Architecture and Design Obsession
Dr. Alexis Hope thrives when free to create playful experiences that help people find joy, self-compassion, and connection with others. Her practice centers on designing spaces for artistic freedom, exploration, and community support. As an experimental designer who works across disciplines, she believes that anything can be the material for creativity. Currently, Alexis is a co-founder and Chief Product Officer of focused.space, a company helping people to reach their personal, professional, and creative goals in community with others.
“My practice often involves teaching and learning, mentoring, and taking creative risks. I’m here to have fun and bring others along for the ride,” Alexis shared. “This approach turns out to be a great match for co-founding a startup, which is what I’m up to now! Our members [at focused] include a lot of creative workers, freelancers, and fellow entrepreneurs whose struggles I can really relate to. We help people feel motivated and inspired, and provide lightweight structure and support to help them make progress on their work, and feel good doing it.”
Prior to co-founding focused, Alexis spent a decade at MIT, where she received her PhD at the MIT Media Lab in 2021, working with the Lifelong Kindergarten research group. As a designer, Alexis has worked across a variety of domains – ranging from cameras for deep-sea exploration, creative learning technologies for children, artistic tools for zero-gravity environments in orbit, hackathons to improve breast pumps (…what?!), low-cost ultrasound machines for providing prenatal care in areas with limited resources, and more. She’s currently a 2023 United States Artists Fellow representing the field of Art & Design.
As a musician, Alexis taps into her creativity in another way, singing and writing songs for two bands: Calico Beach Party and Double Bitch. “I’m really passionate about making music. When I sing and play the guitar, I really feel ‘in my body.’ My mind empties and I go somewhere else for a while.”
“For me, my work and personal life are extremely fluid. I take inspiration from everything. I don’t hesitate to take a long walk in the middle of the day if I need to. I’ll spend an hour talking to a stranger. focused helps me do all of that, while also making sure I accomplish the goals that really matter to me each day, the ones that are going to move the needle. I try to be really in tune with my energy levels and important commitments each day, and ride the wave.”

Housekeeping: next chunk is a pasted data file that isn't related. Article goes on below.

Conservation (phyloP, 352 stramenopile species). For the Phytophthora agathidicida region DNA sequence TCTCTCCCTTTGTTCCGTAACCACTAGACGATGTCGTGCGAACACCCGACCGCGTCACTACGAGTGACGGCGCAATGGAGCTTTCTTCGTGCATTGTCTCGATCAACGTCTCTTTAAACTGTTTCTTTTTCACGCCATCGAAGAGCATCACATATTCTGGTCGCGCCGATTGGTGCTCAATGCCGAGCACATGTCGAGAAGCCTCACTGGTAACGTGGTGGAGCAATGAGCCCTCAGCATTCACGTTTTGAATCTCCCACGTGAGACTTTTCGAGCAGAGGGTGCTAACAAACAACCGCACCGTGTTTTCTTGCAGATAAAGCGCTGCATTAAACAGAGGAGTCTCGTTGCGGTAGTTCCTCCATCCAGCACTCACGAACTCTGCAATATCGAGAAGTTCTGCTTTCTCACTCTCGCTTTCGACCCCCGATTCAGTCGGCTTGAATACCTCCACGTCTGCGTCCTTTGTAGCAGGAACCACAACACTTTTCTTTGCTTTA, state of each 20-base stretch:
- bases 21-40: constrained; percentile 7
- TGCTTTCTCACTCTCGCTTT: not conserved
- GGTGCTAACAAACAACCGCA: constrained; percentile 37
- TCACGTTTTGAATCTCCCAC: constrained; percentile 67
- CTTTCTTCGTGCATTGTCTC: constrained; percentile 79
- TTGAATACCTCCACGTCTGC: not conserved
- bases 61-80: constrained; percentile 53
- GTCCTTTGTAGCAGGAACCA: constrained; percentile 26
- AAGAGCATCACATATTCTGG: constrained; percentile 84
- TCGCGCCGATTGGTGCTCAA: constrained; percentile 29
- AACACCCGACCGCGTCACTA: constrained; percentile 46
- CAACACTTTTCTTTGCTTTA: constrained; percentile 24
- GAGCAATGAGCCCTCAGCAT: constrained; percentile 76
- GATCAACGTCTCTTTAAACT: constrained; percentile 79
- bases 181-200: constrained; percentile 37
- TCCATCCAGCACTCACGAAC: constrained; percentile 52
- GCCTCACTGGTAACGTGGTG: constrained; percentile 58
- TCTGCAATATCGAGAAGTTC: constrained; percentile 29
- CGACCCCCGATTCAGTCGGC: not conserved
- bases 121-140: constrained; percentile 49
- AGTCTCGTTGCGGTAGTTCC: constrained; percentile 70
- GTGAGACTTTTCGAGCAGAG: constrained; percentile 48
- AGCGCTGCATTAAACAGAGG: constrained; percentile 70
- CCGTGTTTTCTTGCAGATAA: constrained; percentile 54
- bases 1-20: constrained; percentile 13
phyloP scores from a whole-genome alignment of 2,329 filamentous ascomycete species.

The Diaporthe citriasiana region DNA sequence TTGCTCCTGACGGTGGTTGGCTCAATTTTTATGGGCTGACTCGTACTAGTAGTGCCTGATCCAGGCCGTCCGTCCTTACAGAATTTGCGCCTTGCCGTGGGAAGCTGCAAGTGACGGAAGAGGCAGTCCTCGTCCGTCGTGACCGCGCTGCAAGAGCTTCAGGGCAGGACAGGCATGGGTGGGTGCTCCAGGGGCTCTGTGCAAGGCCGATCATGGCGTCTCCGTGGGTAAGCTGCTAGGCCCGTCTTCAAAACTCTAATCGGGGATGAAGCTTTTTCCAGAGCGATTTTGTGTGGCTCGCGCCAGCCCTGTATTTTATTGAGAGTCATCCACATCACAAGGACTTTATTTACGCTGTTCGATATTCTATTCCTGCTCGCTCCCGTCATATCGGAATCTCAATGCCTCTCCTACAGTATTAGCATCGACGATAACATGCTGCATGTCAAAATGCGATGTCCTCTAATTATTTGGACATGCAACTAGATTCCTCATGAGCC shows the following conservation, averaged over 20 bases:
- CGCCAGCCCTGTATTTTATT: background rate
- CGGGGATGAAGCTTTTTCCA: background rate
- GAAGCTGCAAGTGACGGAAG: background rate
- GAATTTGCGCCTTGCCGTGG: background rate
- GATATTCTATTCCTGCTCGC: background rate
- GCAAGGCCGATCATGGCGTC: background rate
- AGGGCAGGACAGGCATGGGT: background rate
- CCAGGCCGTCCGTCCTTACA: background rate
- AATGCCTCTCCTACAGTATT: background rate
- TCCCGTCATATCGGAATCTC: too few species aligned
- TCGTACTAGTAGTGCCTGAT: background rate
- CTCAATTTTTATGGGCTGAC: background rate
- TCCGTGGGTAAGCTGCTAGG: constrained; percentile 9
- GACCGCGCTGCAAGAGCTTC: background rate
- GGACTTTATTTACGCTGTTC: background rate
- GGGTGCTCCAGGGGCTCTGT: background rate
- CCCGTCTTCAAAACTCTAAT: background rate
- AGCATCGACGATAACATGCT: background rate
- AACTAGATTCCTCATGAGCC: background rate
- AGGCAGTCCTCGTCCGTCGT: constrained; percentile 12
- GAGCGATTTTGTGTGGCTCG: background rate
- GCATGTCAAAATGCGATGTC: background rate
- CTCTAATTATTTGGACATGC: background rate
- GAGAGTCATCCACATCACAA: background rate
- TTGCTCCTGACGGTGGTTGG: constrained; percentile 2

Today, Alexis Hope joins us for the weekly Friday Five!
1. Sexual Healing by Nienke Helder
Nienke is one of my favorite designers, and her area of expertise is sexual health. She is a rare mix of empathetic, thoughtful, and casual when it comes to topics that can feel taboo. (That’s something that really resonates with me from my own work on the “Make the Breast Pump Not Suck” hackathon). Her project “Sexual Healing” really inspires me – it is a collection of sensory objects for people who experience sexual problems after a traumatic experience. They are beautiful, functional, and really change the narrative around sexual trauma and healing. The objects help people find pleasure again, tuning into and prioritizing their own sense of safety and joy. I think her approach helps people who have experienced trauma see themselves differently. Instead of being a problem to be solved, you are someone who deserves to feel good.
I can’t wait for this book to come out. (Ed. note: The book is now available.) Ali brought together over 40 contributors from 16 different countries to explore the intersection of design and feminist theory. I contributed a short case study about one of my projects (the “Make the Breast Pump Not Suck” Hackathon), and I’m really excited to read everyone else’s contributions. It’s the perfect book to help us reimagine the role of design in shaping culture.
My friend Julie finds a way to be creative with any material. She’s formally trained in jewelry design, electronics, leather-working… you name it, she’s done it. But over the past decade, she’s been really focused on a pretty unexpected material for design: bacteria. She runs a company called Amino Labs – they create educational materials and kits for people to invent new things with biology. You can use bacteria to engineer new smells, pigments, biomaterials, medicines, and more. Julie lives in the future and every kit I’ve ever bought from them inspires me.
Chelsi is an artist and designer who uses code as a material. At heart, she’s an experimentalist. To me, she is a constant reminder of the value of play in building a strong design practice. Chelsi uses her Instagram like a journal, sharing the small visual delights that she creates each day – you can feel the joy and learning radiating out of every pixel! She also recently completed a larger project called Illuminate, an interactive piece that brings people’s movement to life in the space. It’s so lovely.
5. Reversible Bracelet by Biba Schutz
Biba Schutz is my cousin, and also happens to be one of the most creatively inspiring women I’ve ever met. She’s in her 70s, lives in NYC where she has her studio, and makes really incredible jewelry. She has a rare combo of playfulness and hard-won technical sophistication that blows my mind. The piece above is one of her most popular bracelets, it’s a reversible (!!!) chainmail cuff with a perfect magnetic closure. I don’t know how she figured out how to make it, but it’s a dream to wear.
Work by Alexis Hope:
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